The reality is that the states decide who will be president, it has always been that way. Also, I like my baseball metaphor better than yours, it’s more apropos. Why would you think that he was ahead more innings, what does that even mean? Hits lead to runs, but are pointless unless you score. Trump scored more runs, he won more states, that is the way the game is played. Your rationale in quoting Federalist 68 is pedantic, it has nothing to do with how the system operates. You should take your own advice, trying to discredit another opinion as ignorant is a fool’s gambit.

     

    Yep, “the greatest financial disaster since the Great Depression” brought on by the Democrats Community Reinvestment Act that forced banks to sell subprime mortgages Which Fannie Mae and Freddie Mac bought and sliced them with prim mortgages and sold them through out the world as a guaranteed revenue stream backed by the US Government. Then when the subprime mortgages holders started defaulting on loans that they never should have been given the whole house of cards fell down into the Great Recession.

    His “8 years of financial prosperity” was funded by 6 trillion dollars of deficit spending, and one Quantitative easement after another.

    Go back to your dream world, you’ll be much happier there. Obama’s new normal GDP growth rate of 2% will be blown to hell soon as Trumps GDP passes 4%.

    Frometoday press:

    Economic growth for second quarter is on track to double 2017’s full-year pace

    The Atlanta Fed is forecasting 4.6 percent GDP growth for the second quarter.
    If the outlook is correct, that would be exactly double the full-year 2017 rate and well ahead of the 3.1 percent increase for the same period a year ago.

    President Donald Trump while campaigning pledged growth that would rise as high as 6 percent.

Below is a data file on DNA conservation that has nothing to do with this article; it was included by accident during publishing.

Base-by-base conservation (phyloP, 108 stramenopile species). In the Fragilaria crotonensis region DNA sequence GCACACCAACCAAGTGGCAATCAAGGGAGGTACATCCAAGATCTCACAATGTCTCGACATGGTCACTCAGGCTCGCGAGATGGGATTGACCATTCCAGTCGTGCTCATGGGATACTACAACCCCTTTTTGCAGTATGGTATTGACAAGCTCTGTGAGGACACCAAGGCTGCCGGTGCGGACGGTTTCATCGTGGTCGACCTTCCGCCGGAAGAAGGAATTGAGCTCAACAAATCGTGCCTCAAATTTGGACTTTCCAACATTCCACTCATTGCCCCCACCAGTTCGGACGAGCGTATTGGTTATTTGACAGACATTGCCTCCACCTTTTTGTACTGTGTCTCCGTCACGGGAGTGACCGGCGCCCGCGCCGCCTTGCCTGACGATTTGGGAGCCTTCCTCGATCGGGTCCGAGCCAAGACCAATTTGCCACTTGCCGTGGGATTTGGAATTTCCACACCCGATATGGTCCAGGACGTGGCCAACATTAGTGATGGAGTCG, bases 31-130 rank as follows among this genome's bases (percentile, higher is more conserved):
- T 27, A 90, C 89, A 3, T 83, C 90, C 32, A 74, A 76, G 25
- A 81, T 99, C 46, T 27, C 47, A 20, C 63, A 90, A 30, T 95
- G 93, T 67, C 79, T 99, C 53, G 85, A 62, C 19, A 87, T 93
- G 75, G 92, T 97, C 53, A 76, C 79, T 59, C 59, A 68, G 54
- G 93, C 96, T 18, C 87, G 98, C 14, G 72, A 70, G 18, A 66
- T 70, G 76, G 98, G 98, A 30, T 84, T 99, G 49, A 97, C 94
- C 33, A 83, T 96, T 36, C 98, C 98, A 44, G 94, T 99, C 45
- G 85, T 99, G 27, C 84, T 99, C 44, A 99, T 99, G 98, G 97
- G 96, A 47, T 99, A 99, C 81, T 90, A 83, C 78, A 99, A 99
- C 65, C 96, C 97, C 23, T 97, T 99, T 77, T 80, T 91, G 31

Oh my god, you have to be about the most misinformed person I have ever seen. You are walking talking proof of the Dunning-Kruger Effect. Look, buddy, turn off the fox news, it is rotting your brain.

     

    Turning off Fox News won’t help a person who believes some man was walking on water and rose from the dead to… nowhere.

     

    “Dunning-Kruger Effect”, no that is you projecting your disorder upon people you disagree with. But your disillusion does demonstrate a strong example of the Mandela Effect.

     

    Sorry, done with you, I don’t talk to mentally ill cultists. I live in the real world, not your right wing fantasyland devoid of facts and reality. Continue to fall to your knees and grovel to your reality show con-man, you deserve him.

     

    Yep, we deserve him, and you got him too. And I am so happy for you.

     

    Sorry, don’t talk to insane cult members!

     

    That’s good, snuggle up with your like-minded POV bubble and be absolutely flabbergasted again when Trump wins by an even bigger landslide for his next term. In the meanwhile watch your Blue Wave peter out into a Red Tide.

     

    Sorry, don’t talk to insane evil cult members!

     

    It obvious that you do not, as you keep talking to me.

     

    Brown, still spewing your hate on the internet? Time to sit down Brown.

     

    As per your statement, “Trump and accomplished more of what he said he would do as President in my lifetime.” Since the only way to make this statement intelligently would be to compile a list of all of his promises and compare that against his accomplishments, then do that same for the other 10 or so Presidents of your lifetime, I would be very eager to see your analysis. Would you be so kind as to forward?

    That is there for even the most causal observer to see, if you are to blind to see it I will gladly leave you in your ignorance. As a horse trainer I know full well that I can take a horse to water but cannot make it drink. I do not have to justify my observations, I just report them as I see it. Take it or leave it. You will be putting up with Trump for another 6 1/2 years.